There are of course several other ways of defining what makes a city where its people have a better life, livelihoods and creativity, Like how much of a participatory role do its citizens have in decision making.
The “Right to the City”, as propounded by Henri Lefebvre, a French sociologist who pioneered concepts like production of social space, dialectics, alienation etc., in the urban realm and staunchly supported by David Harvey, an anthropologist and economic geographer, is to reclaim city spaces as part of the planning process. And its democratisation.
What better occasion to remember the concepts of participatory and ‘reclaiming urban spaces’ than to commemorate the 150th anniversary of the Paris Commune which took form on March 18, 1871. The Commune members had then brought in imaginative legislation that even today dominates citizens’ ambition everywhere on ‘what a city should be’. Education was made free, child labour abolished, establishing progressive secular social democracy and remission of rent during the period the commune laid siege to Paris.
Today, in the wake of the total lockdown to contain the pandemic, ‘remission of rent’ was an important relief measure which the people sought. The US allowed this for its citizens. But not in India.
Also, given that the survey exercise was finished by March 20, five days before the nationwide lockdown was imposed, this factor was not taken into account. Resilience and sustainability are important ingredients of the EoL matrix. But though the final figures were released a year after lockdown, no attempt was made to update figures for these issues in the wake of the pandemic. Which render the figures assigned to them in the study meaningless.
Subjectivity drives decision-making
Obviously, their own subjective agendas drove this EOL index exercise for both the ministry of housing and urban affairs and their consultant, Institute for Competitiveness (IfC). To city one glaring omission, the need to include the mandate of Sustainable Development Goals (SDGs) while working out the EoL index was not even considered.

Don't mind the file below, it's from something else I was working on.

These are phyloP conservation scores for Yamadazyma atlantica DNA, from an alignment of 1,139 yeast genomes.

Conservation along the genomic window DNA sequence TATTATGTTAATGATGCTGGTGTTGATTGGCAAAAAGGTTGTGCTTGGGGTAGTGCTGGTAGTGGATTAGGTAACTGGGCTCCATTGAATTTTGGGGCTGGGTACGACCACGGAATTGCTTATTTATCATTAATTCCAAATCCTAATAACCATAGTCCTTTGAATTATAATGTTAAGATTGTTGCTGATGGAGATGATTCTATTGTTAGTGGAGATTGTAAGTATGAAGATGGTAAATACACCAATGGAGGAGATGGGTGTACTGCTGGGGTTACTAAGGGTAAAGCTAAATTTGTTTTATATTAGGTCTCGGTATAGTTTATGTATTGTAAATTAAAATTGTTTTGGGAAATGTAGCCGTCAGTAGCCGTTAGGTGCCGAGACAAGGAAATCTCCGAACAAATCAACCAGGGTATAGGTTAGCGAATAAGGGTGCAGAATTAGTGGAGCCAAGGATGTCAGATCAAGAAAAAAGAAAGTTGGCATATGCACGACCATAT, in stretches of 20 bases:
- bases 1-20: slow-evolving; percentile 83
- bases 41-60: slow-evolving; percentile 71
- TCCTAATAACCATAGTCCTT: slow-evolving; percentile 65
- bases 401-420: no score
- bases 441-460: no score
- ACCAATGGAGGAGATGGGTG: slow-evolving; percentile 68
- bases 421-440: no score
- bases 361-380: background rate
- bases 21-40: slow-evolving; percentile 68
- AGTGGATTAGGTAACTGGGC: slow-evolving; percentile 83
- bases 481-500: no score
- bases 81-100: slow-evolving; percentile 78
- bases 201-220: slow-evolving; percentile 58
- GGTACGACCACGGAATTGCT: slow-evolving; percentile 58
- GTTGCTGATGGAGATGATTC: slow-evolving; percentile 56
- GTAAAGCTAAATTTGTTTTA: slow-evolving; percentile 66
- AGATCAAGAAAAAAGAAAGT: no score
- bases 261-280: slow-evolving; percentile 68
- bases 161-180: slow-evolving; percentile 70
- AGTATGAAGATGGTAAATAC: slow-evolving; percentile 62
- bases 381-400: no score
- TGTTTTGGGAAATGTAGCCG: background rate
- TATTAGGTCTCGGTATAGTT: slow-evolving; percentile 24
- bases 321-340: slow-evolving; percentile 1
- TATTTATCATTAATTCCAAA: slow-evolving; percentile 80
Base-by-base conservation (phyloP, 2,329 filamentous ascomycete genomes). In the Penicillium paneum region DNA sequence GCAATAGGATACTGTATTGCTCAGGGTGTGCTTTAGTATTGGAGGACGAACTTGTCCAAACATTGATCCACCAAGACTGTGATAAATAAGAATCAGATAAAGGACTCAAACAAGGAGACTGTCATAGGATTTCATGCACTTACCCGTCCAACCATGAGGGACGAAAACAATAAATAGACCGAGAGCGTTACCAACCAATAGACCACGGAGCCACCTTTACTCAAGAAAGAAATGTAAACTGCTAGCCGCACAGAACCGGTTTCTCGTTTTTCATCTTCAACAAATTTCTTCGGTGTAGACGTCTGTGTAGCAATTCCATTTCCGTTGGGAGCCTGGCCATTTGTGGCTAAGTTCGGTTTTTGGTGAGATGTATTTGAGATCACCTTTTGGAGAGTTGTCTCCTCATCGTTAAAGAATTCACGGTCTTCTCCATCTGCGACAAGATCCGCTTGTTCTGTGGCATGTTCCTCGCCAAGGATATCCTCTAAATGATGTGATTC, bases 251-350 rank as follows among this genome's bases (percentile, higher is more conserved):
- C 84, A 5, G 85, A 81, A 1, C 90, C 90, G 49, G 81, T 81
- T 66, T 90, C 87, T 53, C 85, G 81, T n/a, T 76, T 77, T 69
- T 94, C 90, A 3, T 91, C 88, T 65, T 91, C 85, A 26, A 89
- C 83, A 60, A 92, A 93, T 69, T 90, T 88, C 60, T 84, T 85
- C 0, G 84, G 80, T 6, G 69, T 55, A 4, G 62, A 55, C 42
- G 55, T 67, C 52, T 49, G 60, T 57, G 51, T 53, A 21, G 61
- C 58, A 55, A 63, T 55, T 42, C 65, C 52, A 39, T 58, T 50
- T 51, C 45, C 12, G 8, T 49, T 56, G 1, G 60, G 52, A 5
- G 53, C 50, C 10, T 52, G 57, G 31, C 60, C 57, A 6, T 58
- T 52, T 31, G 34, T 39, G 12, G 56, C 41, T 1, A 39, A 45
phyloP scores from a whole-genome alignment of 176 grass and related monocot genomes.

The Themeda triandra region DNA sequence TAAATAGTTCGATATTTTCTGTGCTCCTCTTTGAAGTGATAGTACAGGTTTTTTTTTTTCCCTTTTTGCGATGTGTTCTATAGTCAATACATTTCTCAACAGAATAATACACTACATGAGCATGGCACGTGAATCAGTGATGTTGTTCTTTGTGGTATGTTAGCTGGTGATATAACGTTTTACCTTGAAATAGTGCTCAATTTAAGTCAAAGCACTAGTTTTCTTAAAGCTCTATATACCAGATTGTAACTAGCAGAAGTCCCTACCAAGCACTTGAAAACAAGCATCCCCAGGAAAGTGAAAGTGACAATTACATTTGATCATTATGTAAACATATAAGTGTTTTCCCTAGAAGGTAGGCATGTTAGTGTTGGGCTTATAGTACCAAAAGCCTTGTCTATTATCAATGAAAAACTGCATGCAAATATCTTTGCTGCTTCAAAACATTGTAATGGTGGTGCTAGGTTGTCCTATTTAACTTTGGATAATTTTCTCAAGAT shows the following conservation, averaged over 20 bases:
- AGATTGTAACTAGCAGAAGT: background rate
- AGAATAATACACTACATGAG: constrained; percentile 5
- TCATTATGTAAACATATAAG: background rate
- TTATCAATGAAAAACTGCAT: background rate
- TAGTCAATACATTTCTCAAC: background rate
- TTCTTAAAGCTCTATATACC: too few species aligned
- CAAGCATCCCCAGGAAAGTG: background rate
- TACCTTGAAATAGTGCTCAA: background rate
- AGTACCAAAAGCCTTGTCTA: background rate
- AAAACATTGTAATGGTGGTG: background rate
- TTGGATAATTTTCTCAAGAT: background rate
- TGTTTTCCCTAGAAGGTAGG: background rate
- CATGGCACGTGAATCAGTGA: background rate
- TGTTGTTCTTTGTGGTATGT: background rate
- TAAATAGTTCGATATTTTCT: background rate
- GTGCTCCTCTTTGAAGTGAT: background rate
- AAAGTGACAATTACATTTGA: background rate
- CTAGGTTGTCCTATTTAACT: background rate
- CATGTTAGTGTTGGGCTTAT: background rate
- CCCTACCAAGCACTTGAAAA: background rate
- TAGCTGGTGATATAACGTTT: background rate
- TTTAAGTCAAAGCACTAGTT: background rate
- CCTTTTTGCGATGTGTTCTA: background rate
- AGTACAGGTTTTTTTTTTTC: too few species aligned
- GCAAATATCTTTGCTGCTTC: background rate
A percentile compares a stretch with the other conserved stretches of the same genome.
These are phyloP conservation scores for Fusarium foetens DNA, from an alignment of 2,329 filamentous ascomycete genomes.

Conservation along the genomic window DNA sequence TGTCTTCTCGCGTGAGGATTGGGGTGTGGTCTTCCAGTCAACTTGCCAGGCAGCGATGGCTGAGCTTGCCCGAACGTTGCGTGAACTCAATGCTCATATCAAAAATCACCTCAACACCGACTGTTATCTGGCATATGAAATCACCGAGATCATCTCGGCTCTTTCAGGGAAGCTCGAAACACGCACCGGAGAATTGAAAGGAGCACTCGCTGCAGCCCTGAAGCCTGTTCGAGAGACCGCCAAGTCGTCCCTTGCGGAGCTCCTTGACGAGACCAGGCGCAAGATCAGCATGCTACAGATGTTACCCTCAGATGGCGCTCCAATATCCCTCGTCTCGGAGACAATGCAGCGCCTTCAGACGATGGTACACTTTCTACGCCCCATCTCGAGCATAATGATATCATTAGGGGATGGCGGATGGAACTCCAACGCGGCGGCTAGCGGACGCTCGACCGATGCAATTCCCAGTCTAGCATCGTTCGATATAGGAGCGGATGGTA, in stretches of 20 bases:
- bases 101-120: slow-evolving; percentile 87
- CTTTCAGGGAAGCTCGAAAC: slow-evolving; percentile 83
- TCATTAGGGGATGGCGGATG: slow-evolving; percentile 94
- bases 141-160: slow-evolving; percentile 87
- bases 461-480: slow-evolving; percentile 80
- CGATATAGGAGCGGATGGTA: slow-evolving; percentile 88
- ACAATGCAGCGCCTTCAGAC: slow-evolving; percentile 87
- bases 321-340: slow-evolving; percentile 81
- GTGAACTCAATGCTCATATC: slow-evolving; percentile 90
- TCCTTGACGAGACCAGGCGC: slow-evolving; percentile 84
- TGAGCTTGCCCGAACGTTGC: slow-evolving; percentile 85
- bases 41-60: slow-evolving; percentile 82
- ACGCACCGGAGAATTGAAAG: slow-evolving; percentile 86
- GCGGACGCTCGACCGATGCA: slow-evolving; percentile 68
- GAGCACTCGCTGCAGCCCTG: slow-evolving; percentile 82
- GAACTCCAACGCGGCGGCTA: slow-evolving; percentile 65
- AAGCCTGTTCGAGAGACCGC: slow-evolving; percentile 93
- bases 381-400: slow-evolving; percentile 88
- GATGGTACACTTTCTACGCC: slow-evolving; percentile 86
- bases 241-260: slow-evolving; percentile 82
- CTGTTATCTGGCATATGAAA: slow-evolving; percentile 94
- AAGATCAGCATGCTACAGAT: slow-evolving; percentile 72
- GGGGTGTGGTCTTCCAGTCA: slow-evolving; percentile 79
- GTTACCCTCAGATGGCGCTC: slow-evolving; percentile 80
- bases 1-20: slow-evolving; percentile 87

This government considers cities to be “engines of growth” and competitiveness, which is the main driver of the city’s planning and implementation processes. Cities are treated as entrepreneurs and those fulfilling this criteria are the ones most loved by the ministry. Various government documents including the 15th Finance Commission report, all advocate this same principle–transforming cities into competitive places, where user charges and economic sustainability are the two bedrock principles, not empowering citizens and sustainability.
The philosophy of the consultant, IfC, is not hidden. Michael Porter, founder and pioneer of this group vociferously advocates in his writings and videos that the goal of the institute is to “reinforce capitalism” in the cities. Reinforcing the values of capitalism is one of this group’s key tasks as a knowledge consultancy.
John Closs, the then executive director of UN Habitat III in Quito, the capital of Ecuador, at a World Habitat conference in October 2016, kept on reminding the gathering, of which I was also a part, to go back to the basics of planning and shed the laissez-faire method of city development. Not only is it extremely exclusive, where the interests of large transnational corporations are secured, but it also widens the gap between the people and makes city spaces extremely iniquitous, argued Closs. But we in India continue to treat cities as spaces of economic activity and a business propeller, without noticing the massive damage that is happening to the environment and the livelihoods of people.
Then what are the cities the EoL index ranked for? Many people, especially those linked with urban think tanks like the National Institute of Urban Affairs (NIUA) would not openly say so, owing to their engagement and linkage with the funding institutions, some of which are controlled by the government. But if asked privately, they are largely unequivocal in condemning this entire exercise. They say that this matrix and the end result is to suggest to the large corporations that the top-ranking cities are the best places to invest in.
Since the matrix is data-driven, and most investments are to make command centres and so on, these rankings help these companies have a clearer vision for their investments. Citizen empowerment and voices have no role in this. Nor the need to devise ways and mechanisms where the ownership of the city is reclaimed by its residents.